Bobbi—the original Bobbi of Bobbi's Coffee Shop—wants her name back.
"I want my name off the building. I was a little upset the (owners who followed me) sold my name to Mary," says Bobbi Thorne.
Not wanting to cause a fuss, she let it go. It would have meant involving lawyers and causing ripples. So when Mary Miljarak bought the business in 2006 it came with the locally celebrated Bobbi's name and sign. Now Bobbi's is closed for Miljarak's failure to pay rent.
So well known in Cupertino is the name Bobbi's that during a community meeting at the diner held in the days before Highway 85 opened in 1994, residents queried officials on what the freeway's exit name near the coffee shop would be called.
Would it be named De Anza Boulevard for the street on which the exit would lead, some wondered?
"He said they were seriously thinking of putting Bobbi's Coffee Shop on it because everybody around knows Bobbi's. He was kidding of course," Thorne says.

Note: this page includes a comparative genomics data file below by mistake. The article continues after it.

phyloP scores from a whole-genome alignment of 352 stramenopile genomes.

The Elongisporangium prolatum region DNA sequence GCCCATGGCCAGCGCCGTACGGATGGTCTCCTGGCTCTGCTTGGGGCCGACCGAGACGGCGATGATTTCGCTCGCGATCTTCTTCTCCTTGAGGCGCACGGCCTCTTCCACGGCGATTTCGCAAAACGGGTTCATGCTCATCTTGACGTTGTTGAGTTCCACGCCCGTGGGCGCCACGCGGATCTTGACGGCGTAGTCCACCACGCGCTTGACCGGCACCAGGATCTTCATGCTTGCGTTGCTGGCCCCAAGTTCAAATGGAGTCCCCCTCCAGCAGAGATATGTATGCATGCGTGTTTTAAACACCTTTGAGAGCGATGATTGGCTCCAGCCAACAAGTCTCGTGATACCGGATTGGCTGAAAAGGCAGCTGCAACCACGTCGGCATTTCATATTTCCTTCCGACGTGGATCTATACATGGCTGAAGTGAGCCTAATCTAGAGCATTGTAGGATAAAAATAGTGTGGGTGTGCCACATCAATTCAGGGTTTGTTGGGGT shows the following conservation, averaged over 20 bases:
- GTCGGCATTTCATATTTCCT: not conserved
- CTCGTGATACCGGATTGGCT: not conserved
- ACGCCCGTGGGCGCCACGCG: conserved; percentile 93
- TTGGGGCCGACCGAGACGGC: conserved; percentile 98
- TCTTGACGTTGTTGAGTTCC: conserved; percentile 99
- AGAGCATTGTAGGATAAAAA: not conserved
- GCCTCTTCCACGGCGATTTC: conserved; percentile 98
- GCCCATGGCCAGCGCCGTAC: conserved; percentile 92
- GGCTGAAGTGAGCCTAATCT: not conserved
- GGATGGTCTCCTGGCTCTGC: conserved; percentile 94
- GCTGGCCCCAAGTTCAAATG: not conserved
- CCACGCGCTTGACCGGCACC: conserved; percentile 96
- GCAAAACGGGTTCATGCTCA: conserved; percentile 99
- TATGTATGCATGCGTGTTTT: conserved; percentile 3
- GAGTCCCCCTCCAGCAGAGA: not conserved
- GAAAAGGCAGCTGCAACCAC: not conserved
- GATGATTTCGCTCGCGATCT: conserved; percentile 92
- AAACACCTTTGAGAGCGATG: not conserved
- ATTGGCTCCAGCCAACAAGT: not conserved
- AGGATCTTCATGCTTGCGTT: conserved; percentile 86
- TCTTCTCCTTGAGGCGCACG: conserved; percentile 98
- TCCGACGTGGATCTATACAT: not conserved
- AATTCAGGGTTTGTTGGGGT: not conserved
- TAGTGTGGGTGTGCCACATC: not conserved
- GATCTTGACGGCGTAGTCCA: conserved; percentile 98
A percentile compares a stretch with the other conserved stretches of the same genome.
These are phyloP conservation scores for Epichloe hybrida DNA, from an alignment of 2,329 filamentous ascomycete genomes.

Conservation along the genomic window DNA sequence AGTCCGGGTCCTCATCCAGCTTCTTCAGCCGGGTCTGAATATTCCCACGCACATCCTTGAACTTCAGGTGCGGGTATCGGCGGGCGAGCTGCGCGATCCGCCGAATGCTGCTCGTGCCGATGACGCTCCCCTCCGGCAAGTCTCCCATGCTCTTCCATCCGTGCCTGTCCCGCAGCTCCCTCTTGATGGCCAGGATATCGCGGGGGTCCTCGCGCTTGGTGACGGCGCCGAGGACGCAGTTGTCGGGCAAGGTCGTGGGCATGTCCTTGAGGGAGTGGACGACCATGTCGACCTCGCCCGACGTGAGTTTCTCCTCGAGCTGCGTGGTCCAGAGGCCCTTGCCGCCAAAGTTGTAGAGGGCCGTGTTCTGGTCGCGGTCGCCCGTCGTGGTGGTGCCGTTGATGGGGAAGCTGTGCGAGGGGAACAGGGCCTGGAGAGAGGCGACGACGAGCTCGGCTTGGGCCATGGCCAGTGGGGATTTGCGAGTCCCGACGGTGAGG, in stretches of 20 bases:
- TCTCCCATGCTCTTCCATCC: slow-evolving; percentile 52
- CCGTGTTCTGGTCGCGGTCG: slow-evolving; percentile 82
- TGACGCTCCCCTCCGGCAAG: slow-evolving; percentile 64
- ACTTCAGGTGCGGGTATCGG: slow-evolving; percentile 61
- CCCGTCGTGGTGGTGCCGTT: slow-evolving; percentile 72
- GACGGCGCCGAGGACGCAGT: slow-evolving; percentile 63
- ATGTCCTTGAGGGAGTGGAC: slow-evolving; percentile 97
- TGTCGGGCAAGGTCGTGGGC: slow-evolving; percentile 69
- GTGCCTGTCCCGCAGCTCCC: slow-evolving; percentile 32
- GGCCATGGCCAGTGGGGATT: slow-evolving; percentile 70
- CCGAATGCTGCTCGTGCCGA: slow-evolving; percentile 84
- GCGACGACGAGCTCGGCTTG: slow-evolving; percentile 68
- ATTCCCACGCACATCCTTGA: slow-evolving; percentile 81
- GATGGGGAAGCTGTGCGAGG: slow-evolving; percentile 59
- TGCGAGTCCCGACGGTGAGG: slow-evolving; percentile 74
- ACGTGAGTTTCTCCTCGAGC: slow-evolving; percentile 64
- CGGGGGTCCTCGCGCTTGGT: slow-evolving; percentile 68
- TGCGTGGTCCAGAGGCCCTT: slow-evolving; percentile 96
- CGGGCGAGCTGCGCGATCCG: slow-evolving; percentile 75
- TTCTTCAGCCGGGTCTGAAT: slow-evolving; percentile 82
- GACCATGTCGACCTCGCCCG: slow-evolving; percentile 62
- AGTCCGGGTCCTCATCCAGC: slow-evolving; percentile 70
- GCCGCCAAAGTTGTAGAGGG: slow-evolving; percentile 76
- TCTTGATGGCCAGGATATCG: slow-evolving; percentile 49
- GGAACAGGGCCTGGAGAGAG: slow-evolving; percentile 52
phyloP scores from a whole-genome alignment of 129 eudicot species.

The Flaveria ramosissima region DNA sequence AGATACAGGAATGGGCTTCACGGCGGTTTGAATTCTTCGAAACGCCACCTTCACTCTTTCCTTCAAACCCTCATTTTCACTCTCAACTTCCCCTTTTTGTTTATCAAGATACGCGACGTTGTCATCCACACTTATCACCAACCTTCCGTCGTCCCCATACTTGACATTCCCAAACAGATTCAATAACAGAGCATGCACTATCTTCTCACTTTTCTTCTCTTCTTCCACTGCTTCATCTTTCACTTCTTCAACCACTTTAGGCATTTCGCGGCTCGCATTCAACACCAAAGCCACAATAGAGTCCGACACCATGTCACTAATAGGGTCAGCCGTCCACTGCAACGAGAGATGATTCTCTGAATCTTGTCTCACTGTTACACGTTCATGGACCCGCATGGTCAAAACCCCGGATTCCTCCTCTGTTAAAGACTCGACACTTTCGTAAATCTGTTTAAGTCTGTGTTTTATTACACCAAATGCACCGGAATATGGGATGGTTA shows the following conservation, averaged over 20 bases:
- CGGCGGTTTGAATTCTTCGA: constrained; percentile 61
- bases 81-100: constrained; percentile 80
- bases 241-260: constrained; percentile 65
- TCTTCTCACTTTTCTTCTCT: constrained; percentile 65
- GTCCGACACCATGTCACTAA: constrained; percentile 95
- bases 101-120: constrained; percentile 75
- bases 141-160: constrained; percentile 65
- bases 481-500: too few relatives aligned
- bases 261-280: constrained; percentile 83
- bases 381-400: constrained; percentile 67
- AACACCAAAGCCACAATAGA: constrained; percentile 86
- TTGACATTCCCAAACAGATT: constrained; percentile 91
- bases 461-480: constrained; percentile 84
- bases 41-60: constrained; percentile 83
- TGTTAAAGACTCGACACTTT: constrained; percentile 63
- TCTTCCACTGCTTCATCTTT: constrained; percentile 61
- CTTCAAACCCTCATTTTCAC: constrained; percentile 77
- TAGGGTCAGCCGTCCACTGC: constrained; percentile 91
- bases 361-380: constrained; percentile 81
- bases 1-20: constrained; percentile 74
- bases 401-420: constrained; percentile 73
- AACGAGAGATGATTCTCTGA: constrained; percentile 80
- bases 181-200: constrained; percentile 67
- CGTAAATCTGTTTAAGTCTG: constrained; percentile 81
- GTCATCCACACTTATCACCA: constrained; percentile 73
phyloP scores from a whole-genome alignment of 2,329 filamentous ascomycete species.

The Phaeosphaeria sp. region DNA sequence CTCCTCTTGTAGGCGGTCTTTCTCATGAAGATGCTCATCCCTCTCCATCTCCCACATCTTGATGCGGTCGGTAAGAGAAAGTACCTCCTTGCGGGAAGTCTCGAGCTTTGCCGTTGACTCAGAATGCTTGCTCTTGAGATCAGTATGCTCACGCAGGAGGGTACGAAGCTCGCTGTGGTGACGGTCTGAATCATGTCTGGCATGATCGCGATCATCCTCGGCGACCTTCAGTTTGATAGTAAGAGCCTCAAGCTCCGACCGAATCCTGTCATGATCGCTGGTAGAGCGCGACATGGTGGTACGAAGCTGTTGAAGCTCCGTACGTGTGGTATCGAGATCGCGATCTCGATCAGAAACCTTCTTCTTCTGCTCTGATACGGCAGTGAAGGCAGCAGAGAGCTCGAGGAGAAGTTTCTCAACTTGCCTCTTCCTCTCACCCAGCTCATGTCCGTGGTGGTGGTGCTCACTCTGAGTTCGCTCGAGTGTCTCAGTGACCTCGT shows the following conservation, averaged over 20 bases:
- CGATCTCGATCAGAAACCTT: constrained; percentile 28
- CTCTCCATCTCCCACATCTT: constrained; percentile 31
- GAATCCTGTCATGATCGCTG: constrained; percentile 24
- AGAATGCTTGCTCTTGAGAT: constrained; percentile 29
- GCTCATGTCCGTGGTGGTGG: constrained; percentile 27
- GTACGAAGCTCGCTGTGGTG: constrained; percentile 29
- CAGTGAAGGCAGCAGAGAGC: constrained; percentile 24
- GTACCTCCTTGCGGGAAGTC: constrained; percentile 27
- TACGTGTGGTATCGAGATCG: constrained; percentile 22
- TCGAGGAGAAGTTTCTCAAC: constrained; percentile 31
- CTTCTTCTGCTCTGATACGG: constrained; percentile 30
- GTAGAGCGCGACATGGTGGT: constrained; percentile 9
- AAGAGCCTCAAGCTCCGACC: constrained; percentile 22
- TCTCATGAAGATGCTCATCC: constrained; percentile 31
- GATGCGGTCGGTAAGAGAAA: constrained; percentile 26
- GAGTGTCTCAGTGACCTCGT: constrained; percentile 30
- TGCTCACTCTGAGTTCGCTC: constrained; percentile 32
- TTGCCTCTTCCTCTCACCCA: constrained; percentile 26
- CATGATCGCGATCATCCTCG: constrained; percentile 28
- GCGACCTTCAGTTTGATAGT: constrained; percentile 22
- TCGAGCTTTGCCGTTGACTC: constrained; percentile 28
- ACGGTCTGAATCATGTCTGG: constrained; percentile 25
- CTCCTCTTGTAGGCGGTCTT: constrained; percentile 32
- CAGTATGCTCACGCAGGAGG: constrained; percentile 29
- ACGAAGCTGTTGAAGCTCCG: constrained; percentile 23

It's indicative of the roots the diner planted on the property it shares with Yamagami's Nursery. It's been called an "institution," "bastion," and "family go-to place." Now, selling her name is a decision she regrets and if Bobbi's Coffee Shop finds a new owner, Thorne—who long-timers may remember as Bobbi Shepherd—will seek to have her name removed from the business.
Though if some of her former customers follow through on a whim the iconic yellow business sign may wind up under her Christmas tree. Some have been teasing her with the idea, she says.
Several former customers of the diner contacted her following a comment she posted on the March 15 Patch article, that included her email address.
"I'm getting a lot of feedback from my old, old customers. It's making me very happy," she says.
What makes her very sad is the loss of Bobbi's from Cupertino.
"I'm really sorry to see this go down this way, it breaks my heart," Thorne says.
Editor's note: This is the first installment in a series of articles derived from a conversation with Bobbi Thorne.